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London Oratory Organ


AJJ

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I have recently acquired the excellent Priory CD of Matthew Martin playing the organ in the Brompton Oratory but I am curious as to the purpose of the column of mini stop knobs/pistons just to the left of the Choir Organ stops on the RH stop jamb. Can anyone enlighten please?

 

A

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Hi AJJ,

 

I don't have an answer to this, but I did note something in the Brompton Oratory entry in NPOR which may (or may not?) be relevant. After mentioning the ordinary pistons below the specification proper, the entry says, "plus 'advance' and 'retreat' pistons". I've never seen anything referred to as 'advance' or 'retreat' pistons before; what are they? Are they Walker specials?

 

Rgds,

MJF

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I have recently acquired the excellent Priory CD of Matthew Martin playing the organ in the Brompton Oratory but I am curious as to the purpose of the column of mini stop knobs/pistons just to the left of the Choir Organ stops on the RH stop jamb. Can anyone enlighten please?

 

A

 

They appear to be standard (for that time) Walker piston heads. (Identical to those on the Walker instrument here.) Looking at the console, I note that the inner panel on each jamb is thinner than the others. This type of console layout was often employed by Walker's, in moderate-sized instruments. The Minster organ here is another example. It was not unusual to find one of these panels left blank - or perhaps with one or two switches, but no draw-stops.

 

I then looked at the NPOR entry, and the article in Choir & Organ (as listed in the NPOR survey). Whilst Choir & Organ gives no details about the restoration of 2004-05, I note that the accessories as given in the NPOR are as at March 1998. I wonder if, at the time of the 2004-05 restoration, the number of general pistons was increased and, perhaps for reasons of economy, the existing layout of the key-slips (with the pistons spaced more widely than became common by around the 1960s *), was retained. Therefore, perhaps it was decided to mount the new (and extra ?) general pistons on the empty right-hand inner jamb panel. In fact, the pistons appear to be duplicated; there are two which are engraved with the numeral '4', and I suspect that this is the case for all five pistons. I am not sure why this has been done. Multiple memory levels would obviate the need for duplicate pistons - and these are hardly convenient for a registrant to press without running the risk of accidentally knocking the player's right arm.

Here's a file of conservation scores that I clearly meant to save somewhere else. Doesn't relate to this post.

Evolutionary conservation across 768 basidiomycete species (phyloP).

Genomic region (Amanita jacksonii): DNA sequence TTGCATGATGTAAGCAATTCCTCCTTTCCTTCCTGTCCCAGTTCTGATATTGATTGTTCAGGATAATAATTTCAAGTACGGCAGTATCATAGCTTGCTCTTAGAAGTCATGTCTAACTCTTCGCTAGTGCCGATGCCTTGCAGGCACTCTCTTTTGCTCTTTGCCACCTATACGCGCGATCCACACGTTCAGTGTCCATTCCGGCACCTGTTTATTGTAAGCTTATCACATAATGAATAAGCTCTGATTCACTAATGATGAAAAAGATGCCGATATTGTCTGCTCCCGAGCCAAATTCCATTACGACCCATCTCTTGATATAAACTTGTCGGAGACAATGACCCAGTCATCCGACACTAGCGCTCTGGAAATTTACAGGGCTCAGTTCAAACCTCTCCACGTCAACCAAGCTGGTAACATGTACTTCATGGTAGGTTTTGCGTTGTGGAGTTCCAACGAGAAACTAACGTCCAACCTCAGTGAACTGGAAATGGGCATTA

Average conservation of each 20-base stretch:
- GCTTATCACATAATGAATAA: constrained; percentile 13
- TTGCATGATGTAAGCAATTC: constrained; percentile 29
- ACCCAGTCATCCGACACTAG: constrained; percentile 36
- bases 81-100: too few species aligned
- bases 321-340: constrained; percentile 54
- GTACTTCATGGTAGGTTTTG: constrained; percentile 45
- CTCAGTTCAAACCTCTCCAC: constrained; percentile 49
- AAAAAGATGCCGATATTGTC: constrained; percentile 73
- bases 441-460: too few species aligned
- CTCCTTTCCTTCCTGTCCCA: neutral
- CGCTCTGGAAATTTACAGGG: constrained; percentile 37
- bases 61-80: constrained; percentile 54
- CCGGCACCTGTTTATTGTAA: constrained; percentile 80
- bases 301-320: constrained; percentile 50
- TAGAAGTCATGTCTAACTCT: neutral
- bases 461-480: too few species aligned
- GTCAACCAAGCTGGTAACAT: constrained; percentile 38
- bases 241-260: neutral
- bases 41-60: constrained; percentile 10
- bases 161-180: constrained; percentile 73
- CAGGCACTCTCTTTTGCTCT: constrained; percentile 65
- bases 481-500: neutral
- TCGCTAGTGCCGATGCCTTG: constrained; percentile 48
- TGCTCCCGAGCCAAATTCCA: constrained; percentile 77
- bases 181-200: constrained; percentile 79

* Although I can think of at least one exception to this - and many years earlier: the organ, by Harrison & Harrison, which was constructed in 1928-29 for Newcastle City Hall. Contemporary photographs show that the divisional pistons (there were and are no generals) were placed somewhat more closely together that was customary. Compare this layout - which still obtains - with that of either Westminster Abbey or Winchester Cathedral, by the same firm, and it will be seen that the latter two consoles have kept the 'old' wider spacing, which results in the pistons occupying most of the key-slips.

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